By Francis Wade
US President Barrack Obama hailed today’s political prisoner amnesty in Burma as a “substantial step forward” after more than 650 jailed dissidents were released from prison, among whom are the 13 remaining reporters for the Democratic Voice of Burma.
The US has now agreed to exchange ambassadors with Burma in the strongest signal yet that reforms in the country, long isolated by the west, are considered genuine in Washington.
Among those released today were prominent activists Min Ko Naing and Ashin Gambira, as well as former prime minister Khin Nyunt, who was placed under house arrest in 2004 by then-junta chief Than Shwe. Burmese Nay Phone Latt was also freed, as were the remaining 13 reporters for DVB, some of whom had been serving sentences of more than 60 years.
“We are pleased to see the government continuing to advance in the right direction and we urge it to release all the other detained journalists and Internet users,” said the Paris-based media watchdog Reporters Without Borders. “Once all the detainees have been freed, we hope the government will also address the need for reforms and the need to end censorship in Burma.”
President Obama said the release of political prisoners, the most far-reaching in Burma’s history, was positive, but urged additional measures to cement the reform process.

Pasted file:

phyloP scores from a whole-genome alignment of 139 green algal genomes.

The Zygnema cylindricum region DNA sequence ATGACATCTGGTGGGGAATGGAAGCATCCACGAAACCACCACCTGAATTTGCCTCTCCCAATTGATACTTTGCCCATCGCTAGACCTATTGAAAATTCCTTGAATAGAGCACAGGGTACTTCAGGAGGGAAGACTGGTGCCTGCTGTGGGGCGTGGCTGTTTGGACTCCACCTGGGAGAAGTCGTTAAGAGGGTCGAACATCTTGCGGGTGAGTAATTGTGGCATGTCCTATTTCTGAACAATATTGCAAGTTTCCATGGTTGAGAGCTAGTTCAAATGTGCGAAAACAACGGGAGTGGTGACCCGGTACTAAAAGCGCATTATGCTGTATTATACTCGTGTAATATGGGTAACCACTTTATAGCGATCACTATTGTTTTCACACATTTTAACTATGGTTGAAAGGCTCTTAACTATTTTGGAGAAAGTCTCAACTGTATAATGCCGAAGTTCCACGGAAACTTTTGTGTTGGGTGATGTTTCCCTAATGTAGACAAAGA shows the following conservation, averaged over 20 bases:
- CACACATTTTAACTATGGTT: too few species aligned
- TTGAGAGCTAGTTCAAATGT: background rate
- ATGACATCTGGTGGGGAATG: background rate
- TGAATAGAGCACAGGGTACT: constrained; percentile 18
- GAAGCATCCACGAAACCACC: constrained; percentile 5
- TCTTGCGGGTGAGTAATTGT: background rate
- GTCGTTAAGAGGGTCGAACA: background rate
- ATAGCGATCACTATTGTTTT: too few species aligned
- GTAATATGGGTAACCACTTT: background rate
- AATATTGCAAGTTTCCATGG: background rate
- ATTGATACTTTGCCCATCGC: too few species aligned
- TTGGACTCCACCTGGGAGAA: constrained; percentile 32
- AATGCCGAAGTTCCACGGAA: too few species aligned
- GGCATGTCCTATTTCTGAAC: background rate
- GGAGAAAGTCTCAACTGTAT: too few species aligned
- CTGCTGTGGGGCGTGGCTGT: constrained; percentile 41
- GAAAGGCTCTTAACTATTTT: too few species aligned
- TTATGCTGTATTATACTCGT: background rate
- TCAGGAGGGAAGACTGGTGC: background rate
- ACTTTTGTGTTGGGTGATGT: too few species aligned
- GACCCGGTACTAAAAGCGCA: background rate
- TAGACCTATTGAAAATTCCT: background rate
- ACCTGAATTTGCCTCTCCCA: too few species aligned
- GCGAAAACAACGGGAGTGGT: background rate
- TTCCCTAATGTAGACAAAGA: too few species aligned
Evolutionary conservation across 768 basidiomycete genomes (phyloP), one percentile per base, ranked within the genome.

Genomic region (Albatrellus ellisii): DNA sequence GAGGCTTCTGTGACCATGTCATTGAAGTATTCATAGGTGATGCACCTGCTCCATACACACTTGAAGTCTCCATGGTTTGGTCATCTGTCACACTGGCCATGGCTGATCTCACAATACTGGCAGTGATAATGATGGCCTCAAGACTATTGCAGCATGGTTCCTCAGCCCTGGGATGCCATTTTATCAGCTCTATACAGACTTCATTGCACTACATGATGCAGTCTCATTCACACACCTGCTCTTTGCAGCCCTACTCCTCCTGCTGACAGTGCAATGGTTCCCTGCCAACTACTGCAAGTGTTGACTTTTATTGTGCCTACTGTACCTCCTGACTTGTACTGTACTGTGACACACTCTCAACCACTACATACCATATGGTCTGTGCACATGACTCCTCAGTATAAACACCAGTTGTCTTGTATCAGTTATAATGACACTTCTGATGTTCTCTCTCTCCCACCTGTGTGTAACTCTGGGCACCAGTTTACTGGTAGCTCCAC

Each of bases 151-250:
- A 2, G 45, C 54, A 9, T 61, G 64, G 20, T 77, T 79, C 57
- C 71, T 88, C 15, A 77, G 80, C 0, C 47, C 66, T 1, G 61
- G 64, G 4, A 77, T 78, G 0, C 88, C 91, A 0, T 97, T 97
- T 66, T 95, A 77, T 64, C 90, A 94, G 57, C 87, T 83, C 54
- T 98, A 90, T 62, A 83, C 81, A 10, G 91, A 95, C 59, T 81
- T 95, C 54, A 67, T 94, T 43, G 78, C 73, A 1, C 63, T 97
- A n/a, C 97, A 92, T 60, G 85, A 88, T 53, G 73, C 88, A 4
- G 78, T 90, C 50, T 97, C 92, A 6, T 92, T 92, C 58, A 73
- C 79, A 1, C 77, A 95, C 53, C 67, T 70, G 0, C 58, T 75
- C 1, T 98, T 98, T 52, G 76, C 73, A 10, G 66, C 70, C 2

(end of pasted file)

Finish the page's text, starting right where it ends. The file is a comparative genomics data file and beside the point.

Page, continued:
“Much more remains to be done to meet the aspirations of the Burmese people, but the United States is committed to continuing our engagement,” he told reporters.
“I have directed Secretary Clinton and my administration to take additional steps to build confidence with the government and people of Burma so that we seize this historic and hopeful opportunity.”
Human Rights Watch said today’s events were “a crucial development in promoting respect for human rights in Burma” but reminded the world that more political prisoners remained behind bars.
“For years Burma’s prisons have been off-limits to any independent monitoring mechanism,” said the group’s deputy Asia director, Elaine Pearson. “The next step for Burma’s government is to allow international monitors to verify the whereabouts and conditions of remaining political prisoners.”
Today’s amnesty saw 651 political prisoners freed from lengthy spells in prison, among whom were 60 former military intelligence officials purged in the aftermath of Khin Nyunt’s fall.
It follows only a day after the government agreed a ceasefire with the rebel Karen National Union (KNU) for the first time in more than six decades of conflict. Western governments have said that the release of jailed dissidents and a cessation to fighting in the country’s border regions are key prerequisites for an end to sanctions on Burma.